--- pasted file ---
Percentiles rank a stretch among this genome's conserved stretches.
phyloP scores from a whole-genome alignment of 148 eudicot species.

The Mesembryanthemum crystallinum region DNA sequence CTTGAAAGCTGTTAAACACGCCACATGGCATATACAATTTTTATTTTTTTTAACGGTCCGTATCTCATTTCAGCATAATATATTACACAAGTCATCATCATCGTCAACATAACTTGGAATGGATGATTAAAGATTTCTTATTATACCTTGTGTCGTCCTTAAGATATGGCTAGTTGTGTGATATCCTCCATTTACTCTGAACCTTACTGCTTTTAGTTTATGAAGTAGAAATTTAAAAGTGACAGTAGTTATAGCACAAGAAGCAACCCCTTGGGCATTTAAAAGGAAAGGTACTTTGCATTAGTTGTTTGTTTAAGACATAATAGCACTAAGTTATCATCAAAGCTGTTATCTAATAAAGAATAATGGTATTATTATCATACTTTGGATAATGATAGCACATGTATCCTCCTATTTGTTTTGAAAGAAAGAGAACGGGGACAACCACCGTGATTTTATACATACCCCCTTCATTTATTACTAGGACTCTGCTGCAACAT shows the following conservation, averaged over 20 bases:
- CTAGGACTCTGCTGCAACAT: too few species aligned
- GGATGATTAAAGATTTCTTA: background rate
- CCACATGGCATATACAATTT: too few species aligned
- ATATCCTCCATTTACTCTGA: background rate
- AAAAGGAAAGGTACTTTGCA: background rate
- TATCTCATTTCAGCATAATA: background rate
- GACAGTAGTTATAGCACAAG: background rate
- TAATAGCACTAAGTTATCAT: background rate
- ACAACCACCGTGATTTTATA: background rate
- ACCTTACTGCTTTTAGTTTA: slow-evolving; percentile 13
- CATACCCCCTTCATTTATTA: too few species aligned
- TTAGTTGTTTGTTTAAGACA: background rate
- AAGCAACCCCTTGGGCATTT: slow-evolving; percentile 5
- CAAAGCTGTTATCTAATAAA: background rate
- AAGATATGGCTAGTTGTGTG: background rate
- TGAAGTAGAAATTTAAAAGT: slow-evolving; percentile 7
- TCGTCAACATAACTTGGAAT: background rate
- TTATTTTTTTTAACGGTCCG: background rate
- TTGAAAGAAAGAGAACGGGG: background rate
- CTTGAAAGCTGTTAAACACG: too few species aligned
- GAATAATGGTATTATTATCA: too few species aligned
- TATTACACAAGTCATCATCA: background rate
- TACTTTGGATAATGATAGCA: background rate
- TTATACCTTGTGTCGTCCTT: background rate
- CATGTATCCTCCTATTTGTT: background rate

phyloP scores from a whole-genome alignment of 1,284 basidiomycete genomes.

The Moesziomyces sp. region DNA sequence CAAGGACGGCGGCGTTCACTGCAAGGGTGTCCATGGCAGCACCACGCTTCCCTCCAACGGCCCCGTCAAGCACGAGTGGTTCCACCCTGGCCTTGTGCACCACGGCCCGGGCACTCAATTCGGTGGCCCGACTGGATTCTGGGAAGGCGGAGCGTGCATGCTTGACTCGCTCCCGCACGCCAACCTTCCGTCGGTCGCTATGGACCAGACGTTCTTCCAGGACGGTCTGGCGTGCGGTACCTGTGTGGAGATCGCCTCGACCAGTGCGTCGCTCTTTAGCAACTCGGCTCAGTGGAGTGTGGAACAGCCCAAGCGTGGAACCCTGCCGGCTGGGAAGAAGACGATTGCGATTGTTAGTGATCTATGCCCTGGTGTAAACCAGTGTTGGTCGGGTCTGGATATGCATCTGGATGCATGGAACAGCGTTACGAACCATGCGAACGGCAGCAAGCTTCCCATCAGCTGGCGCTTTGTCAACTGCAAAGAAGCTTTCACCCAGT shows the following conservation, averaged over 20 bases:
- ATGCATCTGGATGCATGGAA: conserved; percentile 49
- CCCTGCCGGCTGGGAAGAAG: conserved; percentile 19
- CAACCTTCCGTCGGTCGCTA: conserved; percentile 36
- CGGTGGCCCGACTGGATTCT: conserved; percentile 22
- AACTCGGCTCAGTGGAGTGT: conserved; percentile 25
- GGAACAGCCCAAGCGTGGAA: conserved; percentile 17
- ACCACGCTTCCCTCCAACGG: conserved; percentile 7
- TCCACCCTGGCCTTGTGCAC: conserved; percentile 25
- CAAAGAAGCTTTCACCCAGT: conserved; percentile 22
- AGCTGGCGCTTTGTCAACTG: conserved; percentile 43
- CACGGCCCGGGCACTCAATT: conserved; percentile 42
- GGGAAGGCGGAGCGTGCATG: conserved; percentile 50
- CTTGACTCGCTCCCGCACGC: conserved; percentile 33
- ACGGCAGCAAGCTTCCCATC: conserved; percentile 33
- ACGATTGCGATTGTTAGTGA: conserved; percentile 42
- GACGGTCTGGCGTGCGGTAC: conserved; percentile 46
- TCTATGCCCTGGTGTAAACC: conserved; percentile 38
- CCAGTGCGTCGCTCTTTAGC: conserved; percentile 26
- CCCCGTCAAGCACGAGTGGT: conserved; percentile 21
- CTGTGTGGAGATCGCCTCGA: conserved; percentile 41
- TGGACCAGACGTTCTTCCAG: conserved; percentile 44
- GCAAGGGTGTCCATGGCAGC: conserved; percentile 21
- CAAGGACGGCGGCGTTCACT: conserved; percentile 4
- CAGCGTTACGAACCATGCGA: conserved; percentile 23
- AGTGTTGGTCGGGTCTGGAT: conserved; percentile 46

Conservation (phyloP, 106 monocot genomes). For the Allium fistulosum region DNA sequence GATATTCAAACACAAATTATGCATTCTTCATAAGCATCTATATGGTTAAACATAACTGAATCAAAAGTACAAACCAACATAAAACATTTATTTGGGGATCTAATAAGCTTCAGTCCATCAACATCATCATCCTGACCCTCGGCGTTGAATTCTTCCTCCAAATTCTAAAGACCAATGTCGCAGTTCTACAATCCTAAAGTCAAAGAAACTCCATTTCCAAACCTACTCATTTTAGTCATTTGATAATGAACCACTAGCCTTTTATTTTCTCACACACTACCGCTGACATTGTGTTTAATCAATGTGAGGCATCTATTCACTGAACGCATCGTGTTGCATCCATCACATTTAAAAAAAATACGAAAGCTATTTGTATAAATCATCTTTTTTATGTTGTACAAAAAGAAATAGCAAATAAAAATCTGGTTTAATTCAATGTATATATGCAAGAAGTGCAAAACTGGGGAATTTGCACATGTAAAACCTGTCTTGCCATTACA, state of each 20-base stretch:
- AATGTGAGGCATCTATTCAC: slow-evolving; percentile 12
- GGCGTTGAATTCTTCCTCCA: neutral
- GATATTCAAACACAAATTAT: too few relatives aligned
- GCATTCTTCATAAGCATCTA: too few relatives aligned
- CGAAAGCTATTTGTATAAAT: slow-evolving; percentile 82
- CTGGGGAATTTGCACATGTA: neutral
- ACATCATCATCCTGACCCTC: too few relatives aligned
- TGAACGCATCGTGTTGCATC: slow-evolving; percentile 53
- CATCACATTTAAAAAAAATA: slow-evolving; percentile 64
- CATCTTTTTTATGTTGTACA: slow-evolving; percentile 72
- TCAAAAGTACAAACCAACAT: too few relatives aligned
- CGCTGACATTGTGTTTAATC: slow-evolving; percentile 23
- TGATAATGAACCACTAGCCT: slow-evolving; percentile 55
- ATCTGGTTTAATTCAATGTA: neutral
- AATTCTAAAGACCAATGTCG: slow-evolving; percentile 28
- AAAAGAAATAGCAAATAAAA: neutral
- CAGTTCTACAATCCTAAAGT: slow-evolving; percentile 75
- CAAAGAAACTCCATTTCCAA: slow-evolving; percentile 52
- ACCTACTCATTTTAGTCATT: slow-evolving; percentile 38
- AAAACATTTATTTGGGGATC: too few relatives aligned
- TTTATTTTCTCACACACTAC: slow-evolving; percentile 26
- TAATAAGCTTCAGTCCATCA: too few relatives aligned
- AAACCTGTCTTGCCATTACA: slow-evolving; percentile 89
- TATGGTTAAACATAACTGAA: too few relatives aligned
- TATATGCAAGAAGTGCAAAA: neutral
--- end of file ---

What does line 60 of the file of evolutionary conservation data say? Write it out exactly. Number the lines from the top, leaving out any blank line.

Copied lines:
- GCATTCTTCATAAGCATCTA: too few relatives aligned